Shut down the U.S. Army now that we know more about our limits?

Some 9/11 reflections…

U.S. military spending in 2000 was $320 billion. That’s about $520 billion in today’s mini-dollars. The 2021 military spend is about $700 billion (35 percent higher in real terms) plus about $220 billion for veterans (pensions, health care, etc.).

We were recently defeated by a peasant army in Afghanistan. Might it be time to consider investing less in an area where we have a record of ineffectiveness?

My dumbest question: Why spend money on an army (1 million uniformed personnel plus 250,000 civilians)? I can understand why we might want a navy (though maybe we could lose it all in an hour or two? See Robot kamikaze submarines shaped like blue whales render navy ships useless?). I can understand why we want an air force, e.g., for drone attacks on people we don’t like, dropping bombs on the assets of governments we don’t like, etc. I can understand why we might want Navy SEALs and similar special forces. But what is the Army for in our current strategic situation?

We’re not going to invade Poland with tanks, right? We’re not going to occupy Canada (I hope!). We’re not going to try to secure the border with Mexico against unauthorized crossing. Why are we paying 1.25 million people to prepare for a land war and/or to fight unwinnable land wars, such as in Afghanistan?

One argument in favor of the Army is that it can be deployed against domestic enemies, e.g., those who violate lockdown and mask orders (see Australia and Peru) or Trump supporters who might have wanted to come back to the Capitol after January 6. Another argument is that the National Guard part of the Army can help with disaster relief, e.g., picking up people with helicopters after floods. But these roles wouldn’t seem to require 1.25 million people.

Here’s another way to phrase the question: If we had no military forces of any kind today, what would we choose to fund and build? Would a million-soldier land army be part of that?

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29 thoughts on “Shut down the U.S. Army now that we know more about our limits?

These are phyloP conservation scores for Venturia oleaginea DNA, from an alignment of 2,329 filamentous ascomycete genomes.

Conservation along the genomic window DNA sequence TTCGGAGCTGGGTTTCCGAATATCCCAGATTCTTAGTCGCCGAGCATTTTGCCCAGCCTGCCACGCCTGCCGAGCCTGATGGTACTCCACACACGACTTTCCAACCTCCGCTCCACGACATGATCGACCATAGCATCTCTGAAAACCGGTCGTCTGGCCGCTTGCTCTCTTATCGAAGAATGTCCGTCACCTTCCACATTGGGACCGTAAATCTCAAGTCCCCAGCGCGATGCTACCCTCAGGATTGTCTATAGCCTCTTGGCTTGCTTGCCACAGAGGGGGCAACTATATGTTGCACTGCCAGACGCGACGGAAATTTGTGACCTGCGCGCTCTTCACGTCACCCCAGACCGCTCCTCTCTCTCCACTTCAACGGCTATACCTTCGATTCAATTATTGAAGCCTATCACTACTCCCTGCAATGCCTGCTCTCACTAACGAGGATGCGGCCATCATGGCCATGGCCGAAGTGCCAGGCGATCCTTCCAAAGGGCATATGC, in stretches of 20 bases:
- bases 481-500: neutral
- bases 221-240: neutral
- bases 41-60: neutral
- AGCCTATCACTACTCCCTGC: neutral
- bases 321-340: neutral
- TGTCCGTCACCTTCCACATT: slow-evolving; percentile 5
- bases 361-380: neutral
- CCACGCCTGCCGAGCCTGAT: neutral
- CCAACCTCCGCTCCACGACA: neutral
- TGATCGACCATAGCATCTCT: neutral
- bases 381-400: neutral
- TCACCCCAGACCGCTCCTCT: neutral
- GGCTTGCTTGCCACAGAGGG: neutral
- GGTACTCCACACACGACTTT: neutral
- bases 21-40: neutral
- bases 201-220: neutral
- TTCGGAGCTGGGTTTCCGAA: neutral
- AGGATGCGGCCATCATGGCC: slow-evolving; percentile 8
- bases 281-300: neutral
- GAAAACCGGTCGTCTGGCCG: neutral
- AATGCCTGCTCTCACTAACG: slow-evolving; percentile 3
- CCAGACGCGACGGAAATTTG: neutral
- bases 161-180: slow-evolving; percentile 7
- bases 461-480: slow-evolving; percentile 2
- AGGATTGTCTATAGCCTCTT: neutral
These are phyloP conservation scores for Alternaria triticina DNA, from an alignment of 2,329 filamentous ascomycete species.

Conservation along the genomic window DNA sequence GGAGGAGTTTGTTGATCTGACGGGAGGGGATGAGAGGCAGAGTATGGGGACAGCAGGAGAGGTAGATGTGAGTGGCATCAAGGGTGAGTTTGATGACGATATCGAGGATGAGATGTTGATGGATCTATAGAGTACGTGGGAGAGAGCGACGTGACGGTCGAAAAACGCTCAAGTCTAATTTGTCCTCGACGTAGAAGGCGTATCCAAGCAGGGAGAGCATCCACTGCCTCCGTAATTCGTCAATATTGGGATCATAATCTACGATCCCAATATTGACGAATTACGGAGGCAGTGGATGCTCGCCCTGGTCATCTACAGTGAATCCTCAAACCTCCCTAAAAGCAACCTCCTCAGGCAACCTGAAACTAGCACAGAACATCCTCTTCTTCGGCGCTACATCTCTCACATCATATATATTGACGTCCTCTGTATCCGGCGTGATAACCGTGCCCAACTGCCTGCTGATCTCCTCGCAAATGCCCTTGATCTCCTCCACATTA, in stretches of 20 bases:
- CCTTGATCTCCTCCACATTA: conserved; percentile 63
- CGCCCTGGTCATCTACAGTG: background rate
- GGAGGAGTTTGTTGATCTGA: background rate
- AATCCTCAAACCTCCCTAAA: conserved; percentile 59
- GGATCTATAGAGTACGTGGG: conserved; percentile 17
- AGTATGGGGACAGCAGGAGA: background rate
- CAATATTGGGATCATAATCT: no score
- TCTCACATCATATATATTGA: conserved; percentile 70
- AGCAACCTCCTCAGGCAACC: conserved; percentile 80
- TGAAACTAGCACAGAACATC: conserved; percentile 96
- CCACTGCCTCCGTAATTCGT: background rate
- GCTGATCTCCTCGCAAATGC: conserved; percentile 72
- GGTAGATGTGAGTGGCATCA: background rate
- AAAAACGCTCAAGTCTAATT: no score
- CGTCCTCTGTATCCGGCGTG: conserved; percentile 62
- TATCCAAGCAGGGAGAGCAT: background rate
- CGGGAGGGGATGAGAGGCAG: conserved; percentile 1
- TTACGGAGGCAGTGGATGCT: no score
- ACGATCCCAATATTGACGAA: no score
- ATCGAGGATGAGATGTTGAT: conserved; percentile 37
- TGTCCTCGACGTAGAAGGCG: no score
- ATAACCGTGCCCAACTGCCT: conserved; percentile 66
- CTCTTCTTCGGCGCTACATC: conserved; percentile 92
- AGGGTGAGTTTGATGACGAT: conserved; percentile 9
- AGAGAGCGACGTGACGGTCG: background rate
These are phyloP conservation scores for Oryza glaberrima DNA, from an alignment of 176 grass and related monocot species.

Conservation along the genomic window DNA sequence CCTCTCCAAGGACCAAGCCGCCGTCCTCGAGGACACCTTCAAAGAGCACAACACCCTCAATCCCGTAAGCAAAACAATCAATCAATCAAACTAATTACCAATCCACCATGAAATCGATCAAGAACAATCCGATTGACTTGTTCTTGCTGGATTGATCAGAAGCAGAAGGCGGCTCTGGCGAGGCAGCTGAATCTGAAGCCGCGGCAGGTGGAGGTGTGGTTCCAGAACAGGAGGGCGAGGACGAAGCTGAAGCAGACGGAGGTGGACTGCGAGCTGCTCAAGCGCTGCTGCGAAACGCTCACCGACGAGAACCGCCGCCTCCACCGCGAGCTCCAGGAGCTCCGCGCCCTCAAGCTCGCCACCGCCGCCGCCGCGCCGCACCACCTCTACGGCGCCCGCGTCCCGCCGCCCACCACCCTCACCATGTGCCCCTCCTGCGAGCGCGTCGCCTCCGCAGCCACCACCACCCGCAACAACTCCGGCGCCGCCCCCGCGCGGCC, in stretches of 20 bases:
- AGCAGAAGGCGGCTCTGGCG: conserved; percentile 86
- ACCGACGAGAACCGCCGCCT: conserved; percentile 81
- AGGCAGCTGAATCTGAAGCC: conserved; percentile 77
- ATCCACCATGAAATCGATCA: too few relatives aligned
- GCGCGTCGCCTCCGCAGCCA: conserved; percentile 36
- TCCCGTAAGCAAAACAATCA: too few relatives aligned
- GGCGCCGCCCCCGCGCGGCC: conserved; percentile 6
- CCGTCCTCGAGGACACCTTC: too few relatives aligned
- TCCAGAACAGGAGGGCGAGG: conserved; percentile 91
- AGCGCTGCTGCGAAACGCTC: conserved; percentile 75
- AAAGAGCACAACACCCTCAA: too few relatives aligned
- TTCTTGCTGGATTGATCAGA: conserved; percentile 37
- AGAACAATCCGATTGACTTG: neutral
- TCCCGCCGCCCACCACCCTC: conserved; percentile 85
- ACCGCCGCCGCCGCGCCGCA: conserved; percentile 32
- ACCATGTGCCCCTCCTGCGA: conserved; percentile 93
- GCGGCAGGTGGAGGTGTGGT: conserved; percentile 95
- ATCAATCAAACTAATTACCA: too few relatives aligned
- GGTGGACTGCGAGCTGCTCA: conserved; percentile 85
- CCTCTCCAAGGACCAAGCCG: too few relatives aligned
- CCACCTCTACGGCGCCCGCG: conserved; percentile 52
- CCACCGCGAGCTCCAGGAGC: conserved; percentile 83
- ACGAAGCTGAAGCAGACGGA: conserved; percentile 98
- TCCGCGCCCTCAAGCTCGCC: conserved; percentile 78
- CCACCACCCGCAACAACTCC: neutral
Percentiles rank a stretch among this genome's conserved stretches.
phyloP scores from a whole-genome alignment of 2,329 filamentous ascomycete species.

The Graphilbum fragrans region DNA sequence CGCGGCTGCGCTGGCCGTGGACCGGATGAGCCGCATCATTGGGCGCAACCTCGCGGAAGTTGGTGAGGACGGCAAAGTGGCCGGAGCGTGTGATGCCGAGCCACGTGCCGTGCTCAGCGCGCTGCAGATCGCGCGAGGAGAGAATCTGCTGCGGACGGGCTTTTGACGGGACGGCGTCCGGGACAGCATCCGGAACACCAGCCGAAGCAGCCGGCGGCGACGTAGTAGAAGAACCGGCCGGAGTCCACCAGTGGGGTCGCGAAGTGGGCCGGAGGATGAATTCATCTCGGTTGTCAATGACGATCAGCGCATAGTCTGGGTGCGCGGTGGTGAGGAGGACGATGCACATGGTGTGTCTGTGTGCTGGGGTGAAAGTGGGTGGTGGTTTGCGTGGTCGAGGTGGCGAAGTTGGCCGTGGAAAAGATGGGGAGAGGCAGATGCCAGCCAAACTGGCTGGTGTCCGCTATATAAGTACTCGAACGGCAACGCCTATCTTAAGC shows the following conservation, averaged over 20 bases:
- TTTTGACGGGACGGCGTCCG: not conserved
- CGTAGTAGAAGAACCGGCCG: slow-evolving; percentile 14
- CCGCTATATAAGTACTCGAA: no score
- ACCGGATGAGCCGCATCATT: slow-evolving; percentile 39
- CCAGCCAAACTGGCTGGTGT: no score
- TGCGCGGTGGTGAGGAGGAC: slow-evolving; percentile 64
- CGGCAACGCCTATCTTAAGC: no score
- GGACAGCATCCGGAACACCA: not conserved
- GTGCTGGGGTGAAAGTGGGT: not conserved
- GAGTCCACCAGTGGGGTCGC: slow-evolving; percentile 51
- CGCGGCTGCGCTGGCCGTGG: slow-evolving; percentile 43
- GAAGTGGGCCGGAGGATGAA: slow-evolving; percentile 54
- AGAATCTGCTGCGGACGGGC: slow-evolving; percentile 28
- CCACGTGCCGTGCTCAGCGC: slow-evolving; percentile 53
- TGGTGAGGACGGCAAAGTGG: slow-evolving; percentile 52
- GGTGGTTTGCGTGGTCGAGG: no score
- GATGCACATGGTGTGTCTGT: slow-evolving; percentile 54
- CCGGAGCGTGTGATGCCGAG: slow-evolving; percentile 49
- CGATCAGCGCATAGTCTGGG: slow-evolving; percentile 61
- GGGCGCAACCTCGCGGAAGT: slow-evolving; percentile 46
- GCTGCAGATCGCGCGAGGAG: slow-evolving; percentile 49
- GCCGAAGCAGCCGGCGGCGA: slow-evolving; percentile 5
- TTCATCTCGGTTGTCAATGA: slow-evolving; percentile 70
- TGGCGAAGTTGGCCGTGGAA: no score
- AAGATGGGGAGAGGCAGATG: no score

1. I don’t know who you are but you’re not playing with a full deck! Did you ever serve in the military? Where do you come off degrading our military folks. I take exception to that whole heartedly.

    Boats

    • I did not see anything bad about army in Phil’s commend. All he is saying that herd of tigers led by a sheep turns into the heard of sheep…

    • That our army is not effective doesn’t mean that there is any defect in the people who serve in the U.S. Army. Consider the horse-riding cavalry in World War I. They were highly skilled and courageous, perhaps the most excellent of humans (not to say “men” since we can’t know their gender IDs). But they were not effective because the military environment had changed.

      Questioning the idea of funding a million-soldier army is not necessarily a criticism of any or all of the million soldiers in that army.

      Circling back to the original post, in what situation do you imagine that the U.S. needs a million-soldier (plus 250,000 civilians) army? If you can’t think of one, why do you want to pay for a million-soldier army?

    • @Anonymous: You should watch Das Boot some time. German submarines in WWII. 40,000 sailors went out, only about 10,000 survived. Simply because they started strong but got creamed in the end doesn’t mean they weren’t courageous, capable, and equipped with state-of-the-art technology.

    • @Alex, Nazi submarine fleet was critical to Soviet defense and attacks in WWII: it consumed large percentage of armor and fuel produced by Nazis in WWII. Germany produced more armor then USSR but built fewer tanks by a large margin.

  2. Just like any bureaucracy, US army has a singular goal: to grow and to extract as much tax from their host population as possible. The fighting part is secondary, and degrades with time to the point of being a complete sham. As Afganistan so vividly demonstrated recently.